Embracing Neurodiversity

Dreaming of Equality

This year the theme for International Womens Day is "Each for Equal". For me, equality starts with a dream, and happens when each person has an equal opportunity to make their dreams come true. This includes the neurodivergent.

Dreams have the power to inspire and motivate. Martin Luther King spoke of having a dream, while the movie Field of Dreams starring Kevin Costner immortalised the quote "Build it and they will come". Eleanor Roosevelt is often attributed as the author of one of my favourite dream quotes “The future belongs to those who believe in the beauty of their dreams.”

But what happens when your dreams are limited, and you can't see a future where anything is possible?

The future belongs to those who believe in the beauty of their dreams

While dreams have the potential to transform lives, they are fragile and many are limited by their ability to dream. The young girl sitting in class, an undiagnosed dyslexic, feeling stupid because she is struggling with reading is unlikely to be dreaming of becoming an author or playwright. The student at university, struggling to focus on revision for exams due to their ADHD, is unlikely to dream of becoming a lawyer. The autistic graduate struggling to get through job interviews due to the many unspoken social nuances, is unlikely to dream of becoming a corporate leader.

Far too often dreams are lost along the way. Which is what happens to many young neurodivergent girls. Dreams are being limited because these young girls are being overlooked and under-supported.

We need more conversations and research about neurodiversity in women, and we need to celebrate successful neurodivergent women. To inspire the next generation of neurodivergent girls, to show them what is possible and spark their dreams.

Recently I was  excited to be part of the Where have all the girls gone conference - a day focused on the discussion of neurodiversity in women. Hosted by Prof Amanda Kirby of Do-IT profiler and ACT Training, it was a much needed discussion about the consequences of missing women along with the research and initiatives that are needed to support Neurodivergent women (you can find out more in the report recently published by Prof Kirby). I was enthralled by Barry Carpenter and Francesca Happe who co-authored Girls and Autism. In particular I unexpectedly found my own thoughts reflected in quotes from other autistic woman, which were cited by Francesca. It moved me to tears as I sat there thinking "that is me". For our dreams to flourish we need to be reminded that we are not alone in our battles, and we need to be supported to make them a reality. They need to see what is possible, and have their dreams nourished.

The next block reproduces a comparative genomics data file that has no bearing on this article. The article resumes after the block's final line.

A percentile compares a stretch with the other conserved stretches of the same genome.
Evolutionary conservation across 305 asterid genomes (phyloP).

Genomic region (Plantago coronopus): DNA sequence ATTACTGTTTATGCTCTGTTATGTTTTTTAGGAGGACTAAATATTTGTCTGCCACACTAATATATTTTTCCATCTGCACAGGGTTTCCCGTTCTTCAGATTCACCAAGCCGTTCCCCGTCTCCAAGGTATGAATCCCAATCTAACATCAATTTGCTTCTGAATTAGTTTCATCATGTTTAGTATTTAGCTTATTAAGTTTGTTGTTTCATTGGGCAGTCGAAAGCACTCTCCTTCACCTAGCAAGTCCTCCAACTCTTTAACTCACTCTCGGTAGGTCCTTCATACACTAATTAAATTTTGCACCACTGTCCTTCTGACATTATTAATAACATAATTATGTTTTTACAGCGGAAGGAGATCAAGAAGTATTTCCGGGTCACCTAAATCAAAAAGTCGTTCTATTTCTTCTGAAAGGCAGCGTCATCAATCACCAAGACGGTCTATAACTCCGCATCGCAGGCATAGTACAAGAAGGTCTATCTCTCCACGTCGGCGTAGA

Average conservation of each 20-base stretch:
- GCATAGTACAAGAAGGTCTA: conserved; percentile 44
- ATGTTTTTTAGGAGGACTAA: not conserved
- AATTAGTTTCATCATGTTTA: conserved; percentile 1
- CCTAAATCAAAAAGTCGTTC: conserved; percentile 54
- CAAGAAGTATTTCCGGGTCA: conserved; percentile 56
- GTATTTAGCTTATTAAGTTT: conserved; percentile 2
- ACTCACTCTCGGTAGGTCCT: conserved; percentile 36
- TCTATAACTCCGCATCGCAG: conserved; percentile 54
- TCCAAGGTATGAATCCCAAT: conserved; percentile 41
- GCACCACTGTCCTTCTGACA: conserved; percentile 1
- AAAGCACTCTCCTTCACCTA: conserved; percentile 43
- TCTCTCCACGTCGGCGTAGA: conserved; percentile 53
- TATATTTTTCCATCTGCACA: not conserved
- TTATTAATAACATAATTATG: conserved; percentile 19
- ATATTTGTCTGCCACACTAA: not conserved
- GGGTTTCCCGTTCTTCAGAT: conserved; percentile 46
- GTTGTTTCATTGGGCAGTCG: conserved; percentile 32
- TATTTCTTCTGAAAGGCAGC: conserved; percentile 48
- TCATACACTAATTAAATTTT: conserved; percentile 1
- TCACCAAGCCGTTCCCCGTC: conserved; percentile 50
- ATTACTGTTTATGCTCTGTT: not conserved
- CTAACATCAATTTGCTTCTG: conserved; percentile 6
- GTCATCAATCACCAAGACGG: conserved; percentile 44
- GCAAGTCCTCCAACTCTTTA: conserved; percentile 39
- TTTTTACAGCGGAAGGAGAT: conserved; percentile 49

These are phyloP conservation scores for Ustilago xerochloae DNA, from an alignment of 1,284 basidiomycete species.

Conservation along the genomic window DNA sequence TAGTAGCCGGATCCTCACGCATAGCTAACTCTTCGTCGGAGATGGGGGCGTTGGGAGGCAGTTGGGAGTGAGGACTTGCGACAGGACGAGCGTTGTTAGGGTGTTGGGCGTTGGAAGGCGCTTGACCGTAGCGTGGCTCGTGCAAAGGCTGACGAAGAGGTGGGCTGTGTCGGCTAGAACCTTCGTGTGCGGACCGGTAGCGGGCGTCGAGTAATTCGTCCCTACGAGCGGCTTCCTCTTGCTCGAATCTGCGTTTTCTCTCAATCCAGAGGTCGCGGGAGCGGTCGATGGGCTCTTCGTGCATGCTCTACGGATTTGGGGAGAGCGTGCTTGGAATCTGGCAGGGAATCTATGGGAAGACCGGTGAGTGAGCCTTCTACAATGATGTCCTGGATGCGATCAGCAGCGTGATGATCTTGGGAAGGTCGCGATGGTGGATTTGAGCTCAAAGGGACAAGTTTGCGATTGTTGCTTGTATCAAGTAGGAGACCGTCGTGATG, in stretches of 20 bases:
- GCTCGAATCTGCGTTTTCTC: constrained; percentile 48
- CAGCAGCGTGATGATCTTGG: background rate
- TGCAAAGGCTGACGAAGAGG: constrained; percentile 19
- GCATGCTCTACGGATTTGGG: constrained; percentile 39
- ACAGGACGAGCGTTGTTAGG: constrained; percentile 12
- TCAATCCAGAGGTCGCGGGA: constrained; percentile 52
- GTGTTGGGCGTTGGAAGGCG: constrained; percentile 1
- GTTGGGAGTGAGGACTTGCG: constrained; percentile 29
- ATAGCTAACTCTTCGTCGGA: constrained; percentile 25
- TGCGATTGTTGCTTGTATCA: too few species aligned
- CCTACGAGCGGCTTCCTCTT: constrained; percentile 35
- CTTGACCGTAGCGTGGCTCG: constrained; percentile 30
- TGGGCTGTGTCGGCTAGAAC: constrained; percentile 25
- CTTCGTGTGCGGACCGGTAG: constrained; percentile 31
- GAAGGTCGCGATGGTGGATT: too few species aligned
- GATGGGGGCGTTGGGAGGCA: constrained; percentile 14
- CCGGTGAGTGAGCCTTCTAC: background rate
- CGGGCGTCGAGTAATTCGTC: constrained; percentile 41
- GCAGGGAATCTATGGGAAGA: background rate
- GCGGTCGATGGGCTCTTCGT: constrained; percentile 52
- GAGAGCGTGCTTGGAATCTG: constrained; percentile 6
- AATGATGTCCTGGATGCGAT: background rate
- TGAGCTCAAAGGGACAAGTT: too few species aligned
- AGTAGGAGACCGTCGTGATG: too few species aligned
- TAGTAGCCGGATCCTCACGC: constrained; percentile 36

And for this we need role models.

Two young neurodivergent women who are driving this conversation are Siena Castellon ( The Spectrum Girl's Survival Guide: How to Grow Up Awesome and Autistic ) and Rosie Weldon (My autistic Fight Song). They each have a book which is shortly due to be published, which I can't wait to read as I know the impact that these books will have on other young neurodivergent girls. Young girls thinking "that is me".

These young girls also have some great role models to look up to:

There are many obstacles facing women and the neurodivergent, and we still have a way to go to remove these obstacles. But that shouldn't stop us from striving to feed the dreams of young neurodivergent women. To help them see what is possible, and to show them that while they may take a different path to those around them, the destination can still be great. To put them on a path where they can strive for equal success, so that they are ready to help push over the obstacles and barriers that often slow us down.

This International Womens Day, as others call for #EachForEqual, I would like to call to #EachForEqualDreams. Equal dreams for equal success.

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About Helen Needham

Helen is the originator and founder of Me.Decoded. A passionate advocate for Neurodiversity, - diagnosed as autistic in her 40's after a lifetime of feeling like she was on the outside looking in.
  • England